wtf? is a series of posts dedicated to holding a spotlight on the mysterious and un-explainable decisions of the Hamilton County Board of Revision, currently composed of Auditor Dusty Rhodes (since 1990), County Commissioner Chris Monzel (since 2011) and Treasurer, Robert A. Goering (since 1992). Both Mr. Rhodes and Monzel are up for re-election in November.
Good news, Cincinnati. We’ve got a new property tax payer in town.
Atrium 1 at 201 E. Fourth was built in 1980 and the Auditor’s records indicate an Urban Renewal Debt Retirement Abatement was used to finance this property with the land taxable, improvements abated for as long as the bonds were outstanding. On 6/18/2014 a new note was entered saying that the Auditor’s office received the Release and Termination of Service Agreement from the City of Cincinnati for the tax year 2014, payable in 2015.
It only took 34 years, but I might live long enough to see this building contribute a direct financial benefit to our community. Exactly how much of a financial benefit, that remains to be decided.
Because there’s a pattern on abated properties that is so predictable you can set your watch by it.
On 4/16/2010 the owner filed a complaint with the Hamilton County Board of Revision challenging the value of $69,800,000, a value I’m assuming was tied to the outstanding bond issue plus the $6,115,200 value assigned to the land. They asked for $66,000,000, not even 4 million bucks. A pittance. And the Board of Revision turned them down cold. Please note that the owner asked for the reduction exactly 30 years after the Urban Renewal debt was originally issued, the standard time period of mortgage bonds.
Oh, that mean old Board of Revision! But don’t worry, Citizens. The very next year there is a regularly scheduled reappraisal for all the properties in Hamilton County (they happen every 3 years) – and something magical happens. The value is dropped almost 27% to $51,000,000.
Which one would think would make the owner very, very happy. Not quite. The owner, Asset Ohio Fourth St. LLC, sells the building on 7/22/13 to CVG Partners II LLC for $43,400,000 and they file a complaint with the Board of Revision to reduce the value to the price they paid for the property. The hearing was scheduled for earlier this month and the auditor’s site states the Board has 4-6 weeks to reach a conclusion and post it to the public records. They will determine the validity of this claim by paying a professional appraiser to assess if the sale was an authentic “arm’s length transaction.”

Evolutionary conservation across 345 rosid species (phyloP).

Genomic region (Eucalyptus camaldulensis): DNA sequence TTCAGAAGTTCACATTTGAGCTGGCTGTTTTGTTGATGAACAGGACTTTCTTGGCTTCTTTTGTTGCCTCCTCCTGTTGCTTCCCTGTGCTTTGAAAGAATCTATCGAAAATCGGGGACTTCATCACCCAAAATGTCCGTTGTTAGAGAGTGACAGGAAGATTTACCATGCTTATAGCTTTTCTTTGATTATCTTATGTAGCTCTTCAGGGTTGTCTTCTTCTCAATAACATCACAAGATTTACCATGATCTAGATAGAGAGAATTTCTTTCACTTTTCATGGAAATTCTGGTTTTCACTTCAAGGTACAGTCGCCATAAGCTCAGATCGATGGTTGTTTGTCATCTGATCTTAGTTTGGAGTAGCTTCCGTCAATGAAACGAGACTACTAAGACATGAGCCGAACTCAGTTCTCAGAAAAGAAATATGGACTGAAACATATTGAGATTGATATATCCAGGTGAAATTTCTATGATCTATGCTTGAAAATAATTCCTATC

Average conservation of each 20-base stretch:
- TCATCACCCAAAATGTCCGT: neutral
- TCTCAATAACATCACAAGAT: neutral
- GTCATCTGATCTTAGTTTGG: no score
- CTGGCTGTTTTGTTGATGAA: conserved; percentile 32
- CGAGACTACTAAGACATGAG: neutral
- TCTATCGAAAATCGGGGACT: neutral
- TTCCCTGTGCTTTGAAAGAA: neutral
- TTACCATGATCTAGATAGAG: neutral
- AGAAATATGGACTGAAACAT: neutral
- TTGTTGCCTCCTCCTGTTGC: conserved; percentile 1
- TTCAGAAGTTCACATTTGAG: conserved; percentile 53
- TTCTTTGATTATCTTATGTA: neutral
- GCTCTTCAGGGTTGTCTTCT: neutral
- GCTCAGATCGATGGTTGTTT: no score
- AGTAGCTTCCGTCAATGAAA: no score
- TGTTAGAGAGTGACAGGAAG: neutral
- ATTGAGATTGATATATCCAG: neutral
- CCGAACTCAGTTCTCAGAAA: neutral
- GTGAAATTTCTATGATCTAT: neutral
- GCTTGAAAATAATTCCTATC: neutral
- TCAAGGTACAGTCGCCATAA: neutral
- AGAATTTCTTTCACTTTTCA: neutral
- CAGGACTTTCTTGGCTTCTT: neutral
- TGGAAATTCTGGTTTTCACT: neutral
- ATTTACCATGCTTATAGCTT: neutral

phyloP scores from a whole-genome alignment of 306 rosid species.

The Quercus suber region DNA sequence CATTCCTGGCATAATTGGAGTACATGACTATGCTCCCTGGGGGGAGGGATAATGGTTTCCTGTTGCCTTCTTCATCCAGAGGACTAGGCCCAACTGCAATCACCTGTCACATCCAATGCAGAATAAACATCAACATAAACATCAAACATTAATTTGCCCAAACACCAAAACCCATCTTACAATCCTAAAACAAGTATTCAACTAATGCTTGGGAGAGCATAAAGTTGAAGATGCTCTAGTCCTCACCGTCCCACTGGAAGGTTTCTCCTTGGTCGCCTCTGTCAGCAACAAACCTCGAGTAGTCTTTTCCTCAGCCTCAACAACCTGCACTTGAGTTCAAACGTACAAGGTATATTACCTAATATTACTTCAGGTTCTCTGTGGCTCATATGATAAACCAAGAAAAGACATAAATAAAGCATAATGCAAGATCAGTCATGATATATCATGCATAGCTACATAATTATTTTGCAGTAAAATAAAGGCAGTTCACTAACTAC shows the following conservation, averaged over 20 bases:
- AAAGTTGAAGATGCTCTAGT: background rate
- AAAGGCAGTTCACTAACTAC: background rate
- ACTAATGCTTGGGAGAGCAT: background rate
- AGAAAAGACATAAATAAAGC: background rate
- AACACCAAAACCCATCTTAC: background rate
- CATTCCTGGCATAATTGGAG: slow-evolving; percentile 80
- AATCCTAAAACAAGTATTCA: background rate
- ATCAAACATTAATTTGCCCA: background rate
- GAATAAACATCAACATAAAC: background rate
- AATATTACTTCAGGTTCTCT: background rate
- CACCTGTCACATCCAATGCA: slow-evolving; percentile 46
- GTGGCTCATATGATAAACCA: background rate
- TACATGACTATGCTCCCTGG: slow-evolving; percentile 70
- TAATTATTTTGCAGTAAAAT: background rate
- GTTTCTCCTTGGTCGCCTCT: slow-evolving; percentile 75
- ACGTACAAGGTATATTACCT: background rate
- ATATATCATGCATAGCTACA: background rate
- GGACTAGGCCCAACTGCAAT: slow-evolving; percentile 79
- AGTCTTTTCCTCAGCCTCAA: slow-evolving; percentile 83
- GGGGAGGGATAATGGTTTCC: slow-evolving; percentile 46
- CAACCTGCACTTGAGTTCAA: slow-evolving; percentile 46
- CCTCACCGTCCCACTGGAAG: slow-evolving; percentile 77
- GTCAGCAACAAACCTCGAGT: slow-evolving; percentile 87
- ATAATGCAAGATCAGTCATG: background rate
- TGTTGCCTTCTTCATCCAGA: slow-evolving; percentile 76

I can’t tell. But there are some interesting coincidences in the public records on the Ohio Secretary of State Business Search that make me wonder. Both Asset Ohio Fourth St. LLC and CVG Partners II LLC use the same agent to handle communications regarding their holdings: CT Corporate Systems out of Cleveland. CVG Partners II LLC was formed just before the purchase of the building on 6/21/2013 and it was incorporated in the state of Delaware as a foreign limited liability company. Their application includes a contact address “to which interested persons may direct requests for copies of limited liability company agreement bylaws and other charter documents of the company” and the address is in Cincinnati at 312 Elm.
Yes, Citizens. I’m interested enough to write that letter. Very, very interested. I have no idea what I might find in those documents, but it’s worth the price of a stamp to see. My analysis of the public records has not left me with a warm and fuzzy feeling. It’s not any one building that makes me suspicious. It’s the predictability of the pattern on commercial properties in Cincinnati, that’s what makes my stomach queasy.